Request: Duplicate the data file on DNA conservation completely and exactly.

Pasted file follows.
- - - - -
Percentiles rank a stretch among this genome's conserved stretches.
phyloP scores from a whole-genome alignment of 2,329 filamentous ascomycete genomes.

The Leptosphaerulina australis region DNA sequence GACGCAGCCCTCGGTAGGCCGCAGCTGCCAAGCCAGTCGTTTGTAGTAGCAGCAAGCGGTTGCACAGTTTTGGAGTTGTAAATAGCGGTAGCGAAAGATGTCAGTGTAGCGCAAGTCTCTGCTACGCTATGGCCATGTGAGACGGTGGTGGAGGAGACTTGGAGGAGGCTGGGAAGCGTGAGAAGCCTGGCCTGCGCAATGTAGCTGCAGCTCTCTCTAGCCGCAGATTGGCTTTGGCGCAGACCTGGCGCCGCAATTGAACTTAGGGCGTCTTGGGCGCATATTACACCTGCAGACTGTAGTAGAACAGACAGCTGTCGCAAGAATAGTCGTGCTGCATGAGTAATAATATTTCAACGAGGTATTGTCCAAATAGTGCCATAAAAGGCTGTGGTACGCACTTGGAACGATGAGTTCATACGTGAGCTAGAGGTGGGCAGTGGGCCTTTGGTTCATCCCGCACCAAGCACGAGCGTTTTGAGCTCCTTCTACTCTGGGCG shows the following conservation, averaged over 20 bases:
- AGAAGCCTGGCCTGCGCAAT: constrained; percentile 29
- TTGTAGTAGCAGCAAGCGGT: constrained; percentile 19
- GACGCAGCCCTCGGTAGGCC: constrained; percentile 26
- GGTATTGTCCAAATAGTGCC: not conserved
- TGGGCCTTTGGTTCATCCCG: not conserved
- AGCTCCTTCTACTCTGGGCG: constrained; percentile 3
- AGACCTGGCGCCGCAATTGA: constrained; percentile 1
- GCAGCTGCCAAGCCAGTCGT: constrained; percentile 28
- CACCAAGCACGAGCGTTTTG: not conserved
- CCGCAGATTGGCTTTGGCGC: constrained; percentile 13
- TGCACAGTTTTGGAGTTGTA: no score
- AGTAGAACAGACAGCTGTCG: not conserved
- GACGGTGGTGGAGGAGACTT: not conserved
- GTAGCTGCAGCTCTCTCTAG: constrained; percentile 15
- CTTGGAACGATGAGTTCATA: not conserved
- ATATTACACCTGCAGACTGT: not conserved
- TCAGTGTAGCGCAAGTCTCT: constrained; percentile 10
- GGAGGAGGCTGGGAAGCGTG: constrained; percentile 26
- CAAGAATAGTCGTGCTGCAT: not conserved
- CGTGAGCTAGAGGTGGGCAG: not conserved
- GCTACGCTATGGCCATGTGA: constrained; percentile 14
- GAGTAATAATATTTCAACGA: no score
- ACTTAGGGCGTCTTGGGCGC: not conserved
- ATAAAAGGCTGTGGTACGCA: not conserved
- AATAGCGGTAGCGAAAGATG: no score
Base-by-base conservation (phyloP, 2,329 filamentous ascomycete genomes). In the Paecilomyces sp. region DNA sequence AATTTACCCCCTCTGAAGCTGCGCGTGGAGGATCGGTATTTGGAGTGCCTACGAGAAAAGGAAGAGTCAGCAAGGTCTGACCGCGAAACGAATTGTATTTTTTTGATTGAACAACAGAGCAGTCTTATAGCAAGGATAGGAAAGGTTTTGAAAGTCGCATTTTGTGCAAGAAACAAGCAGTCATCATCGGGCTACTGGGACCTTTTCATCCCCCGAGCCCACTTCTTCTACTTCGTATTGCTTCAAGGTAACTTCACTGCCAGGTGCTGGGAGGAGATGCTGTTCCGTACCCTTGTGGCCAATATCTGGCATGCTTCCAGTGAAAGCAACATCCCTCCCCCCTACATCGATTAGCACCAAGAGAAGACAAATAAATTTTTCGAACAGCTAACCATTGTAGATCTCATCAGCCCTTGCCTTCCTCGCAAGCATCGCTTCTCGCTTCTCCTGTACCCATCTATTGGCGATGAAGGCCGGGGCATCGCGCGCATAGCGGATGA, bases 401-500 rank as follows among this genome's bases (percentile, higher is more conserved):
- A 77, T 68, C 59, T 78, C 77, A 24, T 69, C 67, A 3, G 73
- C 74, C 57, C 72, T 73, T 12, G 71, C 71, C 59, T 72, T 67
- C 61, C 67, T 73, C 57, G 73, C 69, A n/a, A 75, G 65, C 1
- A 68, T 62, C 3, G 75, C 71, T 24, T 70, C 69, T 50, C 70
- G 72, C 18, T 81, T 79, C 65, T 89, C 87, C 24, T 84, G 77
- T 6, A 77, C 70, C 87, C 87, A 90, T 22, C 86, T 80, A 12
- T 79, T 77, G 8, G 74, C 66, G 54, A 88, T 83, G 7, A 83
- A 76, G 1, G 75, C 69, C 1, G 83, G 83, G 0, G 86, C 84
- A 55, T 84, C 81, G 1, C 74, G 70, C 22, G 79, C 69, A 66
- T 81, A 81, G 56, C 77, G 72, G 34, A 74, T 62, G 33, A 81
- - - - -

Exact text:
Percentiles rank a stretch among this genome's conserved stretches.
phyloP scores from a whole-genome alignment of 2,329 filamentous ascomycete genomes.

The Leptosphaerulina australis region DNA sequence GACGCAGCCCTCGGTAGGCCGCAGCTGCCAAGCCAGTCGTTTGTAGTAGCAGCAAGCGGTTGCACAGTTTTGGAGTTGTAAATAGCGGTAGCGAAAGATGTCAGTGTAGCGCAAGTCTCTGCTACGCTATGGCCATGTGAGACGGTGGTGGAGGAGACTTGGAGGAGGCTGGGAAGCGTGAGAAGCCTGGCCTGCGCAATGTAGCTGCAGCTCTCTCTAGCCGCAGATTGGCTTTGGCGCAGACCTGGCGCCGCAATTGAACTTAGGGCGTCTTGGGCGCATATTACACCTGCAGACTGTAGTAGAACAGACAGCTGTCGCAAGAATAGTCGTGCTGCATGAGTAATAATATTTCAACGAGGTATTGTCCAAATAGTGCCATAAAAGGCTGTGGTACGCACTTGGAACGATGAGTTCATACGTGAGCTAGAGGTGGGCAGTGGGCCTTTGGTTCATCCCGCACCAAGCACGAGCGTTTTGAGCTCCTTCTACTCTGGGCG shows the following conservation, averaged over 20 bases:
- AGAAGCCTGGCCTGCGCAAT: constrained; percentile 29
- TTGTAGTAGCAGCAAGCGGT: constrained; percentile 19
- GACGCAGCCCTCGGTAGGCC: constrained; percentile 26
- GGTATTGTCCAAATAGTGCC: not conserved
- TGGGCCTTTGGTTCATCCCG: not conserved
- AGCTCCTTCTACTCTGGGCG: constrained; percentile 3
- AGACCTGGCGCCGCAATTGA: constrained; percentile 1
- GCAGCTGCCAAGCCAGTCGT: constrained; percentile 28
- CACCAAGCACGAGCGTTTTG: not conserved
- CCGCAGATTGGCTTTGGCGC: constrained; percentile 13
- TGCACAGTTTTGGAGTTGTA: no score
- AGTAGAACAGACAGCTGTCG: not conserved
- GACGGTGGTGGAGGAGACTT: not conserved
- GTAGCTGCAGCTCTCTCTAG: constrained; percentile 15
- CTTGGAACGATGAGTTCATA: not conserved
- ATATTACACCTGCAGACTGT: not conserved
- TCAGTGTAGCGCAAGTCTCT: constrained; percentile 10
- GGAGGAGGCTGGGAAGCGTG: constrained; percentile 26
- CAAGAATAGTCGTGCTGCAT: not conserved
- CGTGAGCTAGAGGTGGGCAG: not conserved
- GCTACGCTATGGCCATGTGA: constrained; percentile 14
- GAGTAATAATATTTCAACGA: no score
- ACTTAGGGCGTCTTGGGCGC: not conserved
- ATAAAAGGCTGTGGTACGCA: not conserved
- AATAGCGGTAGCGAAAGATG: no score
Base-by-base conservation (phyloP, 2,329 filamentous ascomycete genomes). In the Paecilomyces sp. region DNA sequence AATTTACCCCCTCTGAAGCTGCGCGTGGAGGATCGGTATTTGGAGTGCCTACGAGAAAAGGAAGAGTCAGCAAGGTCTGACCGCGAAACGAATTGTATTTTTTTGATTGAACAACAGAGCAGTCTTATAGCAAGGATAGGAAAGGTTTTGAAAGTCGCATTTTGTGCAAGAAACAAGCAGTCATCATCGGGCTACTGGGACCTTTTCATCCCCCGAGCCCACTTCTTCTACTTCGTATTGCTTCAAGGTAACTTCACTGCCAGGTGCTGGGAGGAGATGCTGTTCCGTACCCTTGTGGCCAATATCTGGCATGCTTCCAGTGAAAGCAACATCCCTCCCCCCTACATCGATTAGCACCAAGAGAAGACAAATAAATTTTTCGAACAGCTAACCATTGTAGATCTCATCAGCCCTTGCCTTCCTCGCAAGCATCGCTTCTCGCTTCTCCTGTACCCATCTATTGGCGATGAAGGCCGGGGCATCGCGCGCATAGCGGATGA, bases 401-500 rank as follows among this genome's bases (percentile, higher is more conserved):
- A 77, T 68, C 59, T 78, C 77, A 24, T 69, C 67, A 3, G 73
- C 74, C 57, C 72, T 73, T 12, G 71, C 71, C 59, T 72, T 67
- C 61, C 67, T 73, C 57, G 73, C 69, A n/a, A 75, G 65, C 1
- A 68, T 62, C 3, G 75, C 71, T 24, T 70, C 69, T 50, C 70
- G 72, C 18, T 81, T 79, C 65, T 89, C 87, C 24, T 84, G 77
- T 6, A 77, C 70, C 87, C 87, A 90, T 22, C 86, T 80, A 12
- T 79, T 77, G 8, G 74, C 66, G 54, A 88, T 83, G 7, A 83
- A 76, G 1, G 75, C 69, C 1, G 83, G 83, G 0, G 86, C 84
- A 55, T 84, C 81, G 1, C 74, G 70, C 22, G 79, C 69, A 66
- T 81, A 81, G 56, C 77, G 72, G 34, A 74, T 62, G 33, A 81